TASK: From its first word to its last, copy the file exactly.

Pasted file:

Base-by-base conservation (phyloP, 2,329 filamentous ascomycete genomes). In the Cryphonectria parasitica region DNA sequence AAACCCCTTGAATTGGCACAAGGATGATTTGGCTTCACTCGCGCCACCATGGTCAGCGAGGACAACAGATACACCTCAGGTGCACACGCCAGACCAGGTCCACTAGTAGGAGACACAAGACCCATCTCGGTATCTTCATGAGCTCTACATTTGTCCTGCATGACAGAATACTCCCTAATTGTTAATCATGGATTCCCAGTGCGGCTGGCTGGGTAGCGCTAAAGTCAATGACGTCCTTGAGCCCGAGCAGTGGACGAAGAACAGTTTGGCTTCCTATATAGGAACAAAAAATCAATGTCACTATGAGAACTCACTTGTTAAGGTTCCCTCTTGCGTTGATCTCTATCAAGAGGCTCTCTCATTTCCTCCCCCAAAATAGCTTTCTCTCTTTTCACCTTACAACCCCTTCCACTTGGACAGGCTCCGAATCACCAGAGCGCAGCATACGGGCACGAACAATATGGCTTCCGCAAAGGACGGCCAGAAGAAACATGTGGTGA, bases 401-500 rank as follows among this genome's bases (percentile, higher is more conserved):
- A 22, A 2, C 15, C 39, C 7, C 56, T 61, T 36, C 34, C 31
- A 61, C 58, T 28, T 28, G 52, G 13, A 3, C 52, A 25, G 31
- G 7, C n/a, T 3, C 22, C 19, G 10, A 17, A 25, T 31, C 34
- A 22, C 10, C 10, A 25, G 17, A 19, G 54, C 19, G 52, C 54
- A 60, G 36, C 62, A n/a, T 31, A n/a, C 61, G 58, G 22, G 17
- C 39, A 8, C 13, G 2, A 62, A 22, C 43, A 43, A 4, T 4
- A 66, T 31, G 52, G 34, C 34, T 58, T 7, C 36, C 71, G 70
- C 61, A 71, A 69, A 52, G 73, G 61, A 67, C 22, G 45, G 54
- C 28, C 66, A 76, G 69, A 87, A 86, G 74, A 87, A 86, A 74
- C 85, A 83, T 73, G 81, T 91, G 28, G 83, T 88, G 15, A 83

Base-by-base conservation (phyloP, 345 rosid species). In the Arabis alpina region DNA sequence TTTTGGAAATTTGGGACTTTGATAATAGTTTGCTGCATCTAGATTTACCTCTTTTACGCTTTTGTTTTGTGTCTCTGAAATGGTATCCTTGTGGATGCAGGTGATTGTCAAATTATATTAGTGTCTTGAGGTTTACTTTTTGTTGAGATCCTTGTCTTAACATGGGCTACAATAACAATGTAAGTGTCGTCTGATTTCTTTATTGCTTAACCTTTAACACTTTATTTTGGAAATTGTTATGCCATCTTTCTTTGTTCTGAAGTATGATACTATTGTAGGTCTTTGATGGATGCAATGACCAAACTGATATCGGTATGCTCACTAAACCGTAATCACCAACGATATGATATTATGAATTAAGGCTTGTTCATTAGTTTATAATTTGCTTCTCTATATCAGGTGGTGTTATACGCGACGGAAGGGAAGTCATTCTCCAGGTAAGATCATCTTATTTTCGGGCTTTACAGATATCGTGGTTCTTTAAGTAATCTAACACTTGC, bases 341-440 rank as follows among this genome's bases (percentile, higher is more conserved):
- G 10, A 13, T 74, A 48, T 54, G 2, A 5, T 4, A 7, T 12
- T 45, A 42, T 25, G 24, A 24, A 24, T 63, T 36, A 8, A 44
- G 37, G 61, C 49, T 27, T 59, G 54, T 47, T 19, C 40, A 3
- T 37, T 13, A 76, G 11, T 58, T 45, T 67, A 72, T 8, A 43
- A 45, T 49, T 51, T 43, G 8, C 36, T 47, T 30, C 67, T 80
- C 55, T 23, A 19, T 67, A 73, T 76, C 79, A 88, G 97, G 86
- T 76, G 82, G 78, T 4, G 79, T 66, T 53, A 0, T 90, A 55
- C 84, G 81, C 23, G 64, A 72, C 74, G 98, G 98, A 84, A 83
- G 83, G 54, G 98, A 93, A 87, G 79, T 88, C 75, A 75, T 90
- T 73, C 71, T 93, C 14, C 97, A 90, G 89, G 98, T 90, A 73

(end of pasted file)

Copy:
Base-by-base conservation (phyloP, 2,329 filamentous ascomycete genomes). In the Cryphonectria parasitica region DNA sequence AAACCCCTTGAATTGGCACAAGGATGATTTGGCTTCACTCGCGCCACCATGGTCAGCGAGGACAACAGATACACCTCAGGTGCACACGCCAGACCAGGTCCACTAGTAGGAGACACAAGACCCATCTCGGTATCTTCATGAGCTCTACATTTGTCCTGCATGACAGAATACTCCCTAATTGTTAATCATGGATTCCCAGTGCGGCTGGCTGGGTAGCGCTAAAGTCAATGACGTCCTTGAGCCCGAGCAGTGGACGAAGAACAGTTTGGCTTCCTATATAGGAACAAAAAATCAATGTCACTATGAGAACTCACTTGTTAAGGTTCCCTCTTGCGTTGATCTCTATCAAGAGGCTCTCTCATTTCCTCCCCCAAAATAGCTTTCTCTCTTTTCACCTTACAACCCCTTCCACTTGGACAGGCTCCGAATCACCAGAGCGCAGCATACGGGCACGAACAATATGGCTTCCGCAAAGGACGGCCAGAAGAAACATGTGGTGA, bases 401-500 rank as follows among this genome's bases (percentile, higher is more conserved):
- A 22, A 2, C 15, C 39, C 7, C 56, T 61, T 36, C 34, C 31
- A 61, C 58, T 28, T 28, G 52, G 13, A 3, C 52, A 25, G 31
- G 7, C n/a, T 3, C 22, C 19, G 10, A 17, A 25, T 31, C 34
- A 22, C 10, C 10, A 25, G 17, A 19, G 54, C 19, G 52, C 54
- A 60, G 36, C 62, A n/a, T 31, A n/a, C 61, G 58, G 22, G 17
- C 39, A 8, C 13, G 2, A 62, A 22, C 43, A 43, A 4, T 4
- A 66, T 31, G 52, G 34, C 34, T 58, T 7, C 36, C 71, G 70
- C 61, A 71, A 69, A 52, G 73, G 61, A 67, C 22, G 45, G 54
- C 28, C 66, A 76, G 69, A 87, A 86, G 74, A 87, A 86, A 74
- C 85, A 83, T 73, G 81, T 91, G 28, G 83, T 88, G 15, A 83

Base-by-base conservation (phyloP, 345 rosid species). In the Arabis alpina region DNA sequence TTTTGGAAATTTGGGACTTTGATAATAGTTTGCTGCATCTAGATTTACCTCTTTTACGCTTTTGTTTTGTGTCTCTGAAATGGTATCCTTGTGGATGCAGGTGATTGTCAAATTATATTAGTGTCTTGAGGTTTACTTTTTGTTGAGATCCTTGTCTTAACATGGGCTACAATAACAATGTAAGTGTCGTCTGATTTCTTTATTGCTTAACCTTTAACACTTTATTTTGGAAATTGTTATGCCATCTTTCTTTGTTCTGAAGTATGATACTATTGTAGGTCTTTGATGGATGCAATGACCAAACTGATATCGGTATGCTCACTAAACCGTAATCACCAACGATATGATATTATGAATTAAGGCTTGTTCATTAGTTTATAATTTGCTTCTCTATATCAGGTGGTGTTATACGCGACGGAAGGGAAGTCATTCTCCAGGTAAGATCATCTTATTTTCGGGCTTTACAGATATCGTGGTTCTTTAAGTAATCTAACACTTGC, bases 341-440 rank as follows among this genome's bases (percentile, higher is more conserved):
- G 10, A 13, T 74, A 48, T 54, G 2, A 5, T 4, A 7, T 12
- T 45, A 42, T 25, G 24, A 24, A 24, T 63, T 36, A 8, A 44
- G 37, G 61, C 49, T 27, T 59, G 54, T 47, T 19, C 40, A 3
- T 37, T 13, A 76, G 11, T 58, T 45, T 67, A 72, T 8, A 43
- A 45, T 49, T 51, T 43, G 8, C 36, T 47, T 30, C 67, T 80
- C 55, T 23, A 19, T 67, A 73, T 76, C 79, A 88, G 97, G 86
- T 76, G 82, G 78, T 4, G 79, T 66, T 53, A 0, T 90, A 55
- C 84, G 81, C 23, G 64, A 72, C 74, G 98, G 98, A 84, A 83
- G 83, G 54, G 98, A 93, A 87, G 79, T 88, C 75, A 75, T 90
- T 73, C 71, T 93, C 14, C 97, A 90, G 89, G 98, T 90, A 73